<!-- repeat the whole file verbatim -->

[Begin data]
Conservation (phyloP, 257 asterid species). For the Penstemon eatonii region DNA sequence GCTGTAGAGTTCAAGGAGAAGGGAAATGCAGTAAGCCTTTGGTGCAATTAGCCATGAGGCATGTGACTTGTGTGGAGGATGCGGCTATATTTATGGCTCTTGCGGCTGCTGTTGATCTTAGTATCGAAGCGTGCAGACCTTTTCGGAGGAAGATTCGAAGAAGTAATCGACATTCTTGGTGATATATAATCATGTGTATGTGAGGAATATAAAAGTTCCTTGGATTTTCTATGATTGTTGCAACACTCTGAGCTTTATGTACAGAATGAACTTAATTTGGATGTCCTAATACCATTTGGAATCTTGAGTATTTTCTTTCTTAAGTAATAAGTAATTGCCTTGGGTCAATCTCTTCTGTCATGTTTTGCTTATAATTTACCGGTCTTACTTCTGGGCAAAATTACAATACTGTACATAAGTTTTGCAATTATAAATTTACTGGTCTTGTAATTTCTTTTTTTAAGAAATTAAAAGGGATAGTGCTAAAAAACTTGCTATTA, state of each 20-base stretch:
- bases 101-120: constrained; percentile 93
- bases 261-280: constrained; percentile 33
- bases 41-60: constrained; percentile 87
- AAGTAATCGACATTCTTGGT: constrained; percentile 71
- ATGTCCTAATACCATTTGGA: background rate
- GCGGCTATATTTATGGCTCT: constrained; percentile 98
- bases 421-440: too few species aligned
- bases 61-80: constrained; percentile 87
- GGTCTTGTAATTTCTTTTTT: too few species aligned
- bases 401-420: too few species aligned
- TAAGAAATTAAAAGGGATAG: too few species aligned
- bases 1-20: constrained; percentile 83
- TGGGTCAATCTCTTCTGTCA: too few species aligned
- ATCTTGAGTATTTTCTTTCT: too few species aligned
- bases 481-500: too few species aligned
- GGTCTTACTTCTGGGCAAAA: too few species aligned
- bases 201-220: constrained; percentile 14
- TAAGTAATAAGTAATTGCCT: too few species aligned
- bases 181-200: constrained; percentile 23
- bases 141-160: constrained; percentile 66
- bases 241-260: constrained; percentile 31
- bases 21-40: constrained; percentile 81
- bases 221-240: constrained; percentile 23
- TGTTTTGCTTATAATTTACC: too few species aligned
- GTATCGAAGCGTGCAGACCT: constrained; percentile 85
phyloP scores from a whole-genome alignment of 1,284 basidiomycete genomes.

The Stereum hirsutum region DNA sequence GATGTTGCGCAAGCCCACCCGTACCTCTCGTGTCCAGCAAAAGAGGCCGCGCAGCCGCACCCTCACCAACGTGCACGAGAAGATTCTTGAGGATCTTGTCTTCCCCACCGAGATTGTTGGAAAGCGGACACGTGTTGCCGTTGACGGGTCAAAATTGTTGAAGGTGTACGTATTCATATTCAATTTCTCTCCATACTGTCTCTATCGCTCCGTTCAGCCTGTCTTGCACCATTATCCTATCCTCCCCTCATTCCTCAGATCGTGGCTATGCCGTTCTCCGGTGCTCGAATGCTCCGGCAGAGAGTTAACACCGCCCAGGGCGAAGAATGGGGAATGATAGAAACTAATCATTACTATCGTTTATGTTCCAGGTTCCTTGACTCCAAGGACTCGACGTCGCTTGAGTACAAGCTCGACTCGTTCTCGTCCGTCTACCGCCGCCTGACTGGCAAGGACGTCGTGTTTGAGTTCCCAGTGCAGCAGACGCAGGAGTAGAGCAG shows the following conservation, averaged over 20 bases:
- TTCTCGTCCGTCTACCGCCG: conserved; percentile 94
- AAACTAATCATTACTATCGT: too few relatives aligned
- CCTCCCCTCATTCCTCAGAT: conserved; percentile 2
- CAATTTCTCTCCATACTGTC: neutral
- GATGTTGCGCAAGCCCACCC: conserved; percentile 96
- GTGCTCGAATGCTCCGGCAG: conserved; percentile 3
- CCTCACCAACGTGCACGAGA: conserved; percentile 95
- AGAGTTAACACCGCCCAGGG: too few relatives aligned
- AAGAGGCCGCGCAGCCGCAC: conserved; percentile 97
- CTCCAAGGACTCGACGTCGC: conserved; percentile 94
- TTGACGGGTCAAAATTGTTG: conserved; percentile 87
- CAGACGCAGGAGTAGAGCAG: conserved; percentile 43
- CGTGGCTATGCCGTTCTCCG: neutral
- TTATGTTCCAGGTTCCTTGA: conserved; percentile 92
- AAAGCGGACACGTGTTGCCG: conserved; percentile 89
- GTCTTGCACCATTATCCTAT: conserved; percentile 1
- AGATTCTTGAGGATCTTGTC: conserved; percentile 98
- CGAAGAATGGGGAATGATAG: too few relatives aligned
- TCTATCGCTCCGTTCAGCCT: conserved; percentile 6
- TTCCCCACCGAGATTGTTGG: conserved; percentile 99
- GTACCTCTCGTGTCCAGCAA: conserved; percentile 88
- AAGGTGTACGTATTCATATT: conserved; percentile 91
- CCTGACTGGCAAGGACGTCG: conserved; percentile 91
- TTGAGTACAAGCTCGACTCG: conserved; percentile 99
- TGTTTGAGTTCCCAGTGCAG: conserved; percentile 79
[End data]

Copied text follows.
Conservation (phyloP, 257 asterid species). For the Penstemon eatonii region DNA sequence GCTGTAGAGTTCAAGGAGAAGGGAAATGCAGTAAGCCTTTGGTGCAATTAGCCATGAGGCATGTGACTTGTGTGGAGGATGCGGCTATATTTATGGCTCTTGCGGCTGCTGTTGATCTTAGTATCGAAGCGTGCAGACCTTTTCGGAGGAAGATTCGAAGAAGTAATCGACATTCTTGGTGATATATAATCATGTGTATGTGAGGAATATAAAAGTTCCTTGGATTTTCTATGATTGTTGCAACACTCTGAGCTTTATGTACAGAATGAACTTAATTTGGATGTCCTAATACCATTTGGAATCTTGAGTATTTTCTTTCTTAAGTAATAAGTAATTGCCTTGGGTCAATCTCTTCTGTCATGTTTTGCTTATAATTTACCGGTCTTACTTCTGGGCAAAATTACAATACTGTACATAAGTTTTGCAATTATAAATTTACTGGTCTTGTAATTTCTTTTTTTAAGAAATTAAAAGGGATAGTGCTAAAAAACTTGCTATTA, state of each 20-base stretch:
- bases 101-120: constrained; percentile 93
- bases 261-280: constrained; percentile 33
- bases 41-60: constrained; percentile 87
- AAGTAATCGACATTCTTGGT: constrained; percentile 71
- ATGTCCTAATACCATTTGGA: background rate
- GCGGCTATATTTATGGCTCT: constrained; percentile 98
- bases 421-440: too few species aligned
- bases 61-80: constrained; percentile 87
- GGTCTTGTAATTTCTTTTTT: too few species aligned
- bases 401-420: too few species aligned
- TAAGAAATTAAAAGGGATAG: too few species aligned
- bases 1-20: constrained; percentile 83
- TGGGTCAATCTCTTCTGTCA: too few species aligned
- ATCTTGAGTATTTTCTTTCT: too few species aligned
- bases 481-500: too few species aligned
- GGTCTTACTTCTGGGCAAAA: too few species aligned
- bases 201-220: constrained; percentile 14
- TAAGTAATAAGTAATTGCCT: too few species aligned
- bases 181-200: constrained; percentile 23
- bases 141-160: constrained; percentile 66
- bases 241-260: constrained; percentile 31
- bases 21-40: constrained; percentile 81
- bases 221-240: constrained; percentile 23
- TGTTTTGCTTATAATTTACC: too few species aligned
- GTATCGAAGCGTGCAGACCT: constrained; percentile 85
phyloP scores from a whole-genome alignment of 1,284 basidiomycete genomes.

The Stereum hirsutum region DNA sequence GATGTTGCGCAAGCCCACCCGTACCTCTCGTGTCCAGCAAAAGAGGCCGCGCAGCCGCACCCTCACCAACGTGCACGAGAAGATTCTTGAGGATCTTGTCTTCCCCACCGAGATTGTTGGAAAGCGGACACGTGTTGCCGTTGACGGGTCAAAATTGTTGAAGGTGTACGTATTCATATTCAATTTCTCTCCATACTGTCTCTATCGCTCCGTTCAGCCTGTCTTGCACCATTATCCTATCCTCCCCTCATTCCTCAGATCGTGGCTATGCCGTTCTCCGGTGCTCGAATGCTCCGGCAGAGAGTTAACACCGCCCAGGGCGAAGAATGGGGAATGATAGAAACTAATCATTACTATCGTTTATGTTCCAGGTTCCTTGACTCCAAGGACTCGACGTCGCTTGAGTACAAGCTCGACTCGTTCTCGTCCGTCTACCGCCGCCTGACTGGCAAGGACGTCGTGTTTGAGTTCCCAGTGCAGCAGACGCAGGAGTAGAGCAG shows the following conservation, averaged over 20 bases:
- TTCTCGTCCGTCTACCGCCG: conserved; percentile 94
- AAACTAATCATTACTATCGT: too few relatives aligned
- CCTCCCCTCATTCCTCAGAT: conserved; percentile 2
- CAATTTCTCTCCATACTGTC: neutral
- GATGTTGCGCAAGCCCACCC: conserved; percentile 96
- GTGCTCGAATGCTCCGGCAG: conserved; percentile 3
- CCTCACCAACGTGCACGAGA: conserved; percentile 95
- AGAGTTAACACCGCCCAGGG: too few relatives aligned
- AAGAGGCCGCGCAGCCGCAC: conserved; percentile 97
- CTCCAAGGACTCGACGTCGC: conserved; percentile 94
- TTGACGGGTCAAAATTGTTG: conserved; percentile 87
- CAGACGCAGGAGTAGAGCAG: conserved; percentile 43
- CGTGGCTATGCCGTTCTCCG: neutral
- TTATGTTCCAGGTTCCTTGA: conserved; percentile 92
- AAAGCGGACACGTGTTGCCG: conserved; percentile 89
- GTCTTGCACCATTATCCTAT: conserved; percentile 1
- AGATTCTTGAGGATCTTGTC: conserved; percentile 98
- CGAAGAATGGGGAATGATAG: too few relatives aligned
- TCTATCGCTCCGTTCAGCCT: conserved; percentile 6
- TTCCCCACCGAGATTGTTGG: conserved; percentile 99
- GTACCTCTCGTGTCCAGCAA: conserved; percentile 88
- AAGGTGTACGTATTCATATT: conserved; percentile 91
- CCTGACTGGCAAGGACGTCG: conserved; percentile 91
- TTGAGTACAAGCTCGACTCG: conserved; percentile 99
- TGTTTGAGTTCCCAGTGCAG: conserved; percentile 79